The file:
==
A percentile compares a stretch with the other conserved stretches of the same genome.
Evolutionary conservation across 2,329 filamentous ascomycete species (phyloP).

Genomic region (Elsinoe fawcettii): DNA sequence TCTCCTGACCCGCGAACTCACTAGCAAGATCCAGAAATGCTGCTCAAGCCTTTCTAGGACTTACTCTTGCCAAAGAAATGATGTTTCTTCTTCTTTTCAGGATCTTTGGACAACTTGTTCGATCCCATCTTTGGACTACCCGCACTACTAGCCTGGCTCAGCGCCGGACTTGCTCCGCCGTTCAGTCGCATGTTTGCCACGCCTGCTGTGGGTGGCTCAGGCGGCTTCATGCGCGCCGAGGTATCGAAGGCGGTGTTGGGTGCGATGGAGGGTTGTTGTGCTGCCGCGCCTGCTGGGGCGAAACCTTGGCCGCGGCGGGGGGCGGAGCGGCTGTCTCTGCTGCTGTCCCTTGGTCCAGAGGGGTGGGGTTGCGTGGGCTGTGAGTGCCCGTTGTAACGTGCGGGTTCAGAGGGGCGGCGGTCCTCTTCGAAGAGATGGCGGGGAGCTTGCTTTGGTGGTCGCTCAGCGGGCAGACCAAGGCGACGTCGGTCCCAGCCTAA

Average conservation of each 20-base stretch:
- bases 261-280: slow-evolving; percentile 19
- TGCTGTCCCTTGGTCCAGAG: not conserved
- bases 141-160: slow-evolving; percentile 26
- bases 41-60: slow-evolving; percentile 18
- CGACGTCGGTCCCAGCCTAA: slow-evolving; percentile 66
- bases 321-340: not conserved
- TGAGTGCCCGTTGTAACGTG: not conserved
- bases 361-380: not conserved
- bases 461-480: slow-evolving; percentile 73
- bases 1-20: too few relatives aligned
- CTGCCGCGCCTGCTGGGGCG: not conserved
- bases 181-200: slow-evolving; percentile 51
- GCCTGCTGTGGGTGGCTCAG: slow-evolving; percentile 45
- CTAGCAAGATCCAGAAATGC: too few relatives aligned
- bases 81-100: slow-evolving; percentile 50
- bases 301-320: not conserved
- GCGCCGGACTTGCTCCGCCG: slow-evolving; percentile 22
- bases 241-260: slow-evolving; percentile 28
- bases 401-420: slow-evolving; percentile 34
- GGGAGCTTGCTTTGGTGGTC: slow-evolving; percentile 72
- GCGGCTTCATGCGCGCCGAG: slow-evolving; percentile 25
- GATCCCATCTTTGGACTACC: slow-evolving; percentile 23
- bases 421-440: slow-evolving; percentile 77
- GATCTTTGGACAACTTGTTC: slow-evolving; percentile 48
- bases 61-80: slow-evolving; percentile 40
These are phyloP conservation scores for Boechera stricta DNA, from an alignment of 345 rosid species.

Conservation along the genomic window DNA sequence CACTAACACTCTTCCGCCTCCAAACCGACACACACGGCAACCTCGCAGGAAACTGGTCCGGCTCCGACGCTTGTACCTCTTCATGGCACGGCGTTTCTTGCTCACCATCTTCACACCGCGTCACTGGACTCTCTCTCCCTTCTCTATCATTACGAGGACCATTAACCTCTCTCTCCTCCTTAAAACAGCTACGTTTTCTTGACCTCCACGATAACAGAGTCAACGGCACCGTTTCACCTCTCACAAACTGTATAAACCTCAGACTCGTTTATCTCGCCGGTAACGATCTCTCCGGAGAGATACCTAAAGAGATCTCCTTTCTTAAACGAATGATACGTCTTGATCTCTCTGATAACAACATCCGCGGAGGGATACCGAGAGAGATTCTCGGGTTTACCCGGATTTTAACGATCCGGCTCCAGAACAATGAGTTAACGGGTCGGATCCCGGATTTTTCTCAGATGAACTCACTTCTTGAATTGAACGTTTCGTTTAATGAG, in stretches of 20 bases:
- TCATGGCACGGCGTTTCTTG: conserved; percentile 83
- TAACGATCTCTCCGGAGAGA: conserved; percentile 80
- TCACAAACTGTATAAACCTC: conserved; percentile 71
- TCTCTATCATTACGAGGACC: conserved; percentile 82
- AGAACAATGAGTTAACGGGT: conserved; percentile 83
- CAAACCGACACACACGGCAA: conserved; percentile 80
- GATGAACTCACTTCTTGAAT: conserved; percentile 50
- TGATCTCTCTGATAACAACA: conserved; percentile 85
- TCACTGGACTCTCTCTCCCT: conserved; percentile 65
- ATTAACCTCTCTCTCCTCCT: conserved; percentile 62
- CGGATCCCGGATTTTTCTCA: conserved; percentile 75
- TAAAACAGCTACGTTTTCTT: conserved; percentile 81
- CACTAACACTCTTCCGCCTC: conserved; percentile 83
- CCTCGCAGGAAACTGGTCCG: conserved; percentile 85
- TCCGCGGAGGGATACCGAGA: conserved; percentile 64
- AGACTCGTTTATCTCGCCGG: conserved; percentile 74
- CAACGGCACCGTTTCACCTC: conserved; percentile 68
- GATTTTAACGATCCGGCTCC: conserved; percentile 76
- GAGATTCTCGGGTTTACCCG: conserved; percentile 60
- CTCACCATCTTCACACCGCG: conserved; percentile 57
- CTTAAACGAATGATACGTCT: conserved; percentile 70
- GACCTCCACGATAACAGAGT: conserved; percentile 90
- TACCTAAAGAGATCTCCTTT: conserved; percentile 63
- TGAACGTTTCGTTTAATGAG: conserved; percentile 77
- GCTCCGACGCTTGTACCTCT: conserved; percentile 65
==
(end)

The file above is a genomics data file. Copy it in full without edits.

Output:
A percentile compares a stretch with the other conserved stretches of the same genome.
Evolutionary conservation across 2,329 filamentous ascomycete species (phyloP).

Genomic region (Elsinoe fawcettii): DNA sequence TCTCCTGACCCGCGAACTCACTAGCAAGATCCAGAAATGCTGCTCAAGCCTTTCTAGGACTTACTCTTGCCAAAGAAATGATGTTTCTTCTTCTTTTCAGGATCTTTGGACAACTTGTTCGATCCCATCTTTGGACTACCCGCACTACTAGCCTGGCTCAGCGCCGGACTTGCTCCGCCGTTCAGTCGCATGTTTGCCACGCCTGCTGTGGGTGGCTCAGGCGGCTTCATGCGCGCCGAGGTATCGAAGGCGGTGTTGGGTGCGATGGAGGGTTGTTGTGCTGCCGCGCCTGCTGGGGCGAAACCTTGGCCGCGGCGGGGGGCGGAGCGGCTGTCTCTGCTGCTGTCCCTTGGTCCAGAGGGGTGGGGTTGCGTGGGCTGTGAGTGCCCGTTGTAACGTGCGGGTTCAGAGGGGCGGCGGTCCTCTTCGAAGAGATGGCGGGGAGCTTGCTTTGGTGGTCGCTCAGCGGGCAGACCAAGGCGACGTCGGTCCCAGCCTAA

Average conservation of each 20-base stretch:
- bases 261-280: slow-evolving; percentile 19
- TGCTGTCCCTTGGTCCAGAG: not conserved
- bases 141-160: slow-evolving; percentile 26
- bases 41-60: slow-evolving; percentile 18
- CGACGTCGGTCCCAGCCTAA: slow-evolving; percentile 66
- bases 321-340: not conserved
- TGAGTGCCCGTTGTAACGTG: not conserved
- bases 361-380: not conserved
- bases 461-480: slow-evolving; percentile 73
- bases 1-20: too few relatives aligned
- CTGCCGCGCCTGCTGGGGCG: not conserved
- bases 181-200: slow-evolving; percentile 51
- GCCTGCTGTGGGTGGCTCAG: slow-evolving; percentile 45
- CTAGCAAGATCCAGAAATGC: too few relatives aligned
- bases 81-100: slow-evolving; percentile 50
- bases 301-320: not conserved
- GCGCCGGACTTGCTCCGCCG: slow-evolving; percentile 22
- bases 241-260: slow-evolving; percentile 28
- bases 401-420: slow-evolving; percentile 34
- GGGAGCTTGCTTTGGTGGTC: slow-evolving; percentile 72
- GCGGCTTCATGCGCGCCGAG: slow-evolving; percentile 25
- GATCCCATCTTTGGACTACC: slow-evolving; percentile 23
- bases 421-440: slow-evolving; percentile 77
- GATCTTTGGACAACTTGTTC: slow-evolving; percentile 48
- bases 61-80: slow-evolving; percentile 40
These are phyloP conservation scores for Boechera stricta DNA, from an alignment of 345 rosid species.

Conservation along the genomic window DNA sequence CACTAACACTCTTCCGCCTCCAAACCGACACACACGGCAACCTCGCAGGAAACTGGTCCGGCTCCGACGCTTGTACCTCTTCATGGCACGGCGTTTCTTGCTCACCATCTTCACACCGCGTCACTGGACTCTCTCTCCCTTCTCTATCATTACGAGGACCATTAACCTCTCTCTCCTCCTTAAAACAGCTACGTTTTCTTGACCTCCACGATAACAGAGTCAACGGCACCGTTTCACCTCTCACAAACTGTATAAACCTCAGACTCGTTTATCTCGCCGGTAACGATCTCTCCGGAGAGATACCTAAAGAGATCTCCTTTCTTAAACGAATGATACGTCTTGATCTCTCTGATAACAACATCCGCGGAGGGATACCGAGAGAGATTCTCGGGTTTACCCGGATTTTAACGATCCGGCTCCAGAACAATGAGTTAACGGGTCGGATCCCGGATTTTTCTCAGATGAACTCACTTCTTGAATTGAACGTTTCGTTTAATGAG, in stretches of 20 bases:
- TCATGGCACGGCGTTTCTTG: conserved; percentile 83
- TAACGATCTCTCCGGAGAGA: conserved; percentile 80
- TCACAAACTGTATAAACCTC: conserved; percentile 71
- TCTCTATCATTACGAGGACC: conserved; percentile 82
- AGAACAATGAGTTAACGGGT: conserved; percentile 83
- CAAACCGACACACACGGCAA: conserved; percentile 80
- GATGAACTCACTTCTTGAAT: conserved; percentile 50
- TGATCTCTCTGATAACAACA: conserved; percentile 85
- TCACTGGACTCTCTCTCCCT: conserved; percentile 65
- ATTAACCTCTCTCTCCTCCT: conserved; percentile 62
- CGGATCCCGGATTTTTCTCA: conserved; percentile 75
- TAAAACAGCTACGTTTTCTT: conserved; percentile 81
- CACTAACACTCTTCCGCCTC: conserved; percentile 83
- CCTCGCAGGAAACTGGTCCG: conserved; percentile 85
- TCCGCGGAGGGATACCGAGA: conserved; percentile 64
- AGACTCGTTTATCTCGCCGG: conserved; percentile 74
- CAACGGCACCGTTTCACCTC: conserved; percentile 68
- GATTTTAACGATCCGGCTCC: conserved; percentile 76
- GAGATTCTCGGGTTTACCCG: conserved; percentile 60
- CTCACCATCTTCACACCGCG: conserved; percentile 57
- CTTAAACGAATGATACGTCT: conserved; percentile 70
- GACCTCCACGATAACAGAGT: conserved; percentile 90
- TACCTAAAGAGATCTCCTTT: conserved; percentile 63
- TGAACGTTTCGTTTAATGAG: conserved; percentile 77
- GCTCCGACGCTTGTACCTCT: conserved; percentile 65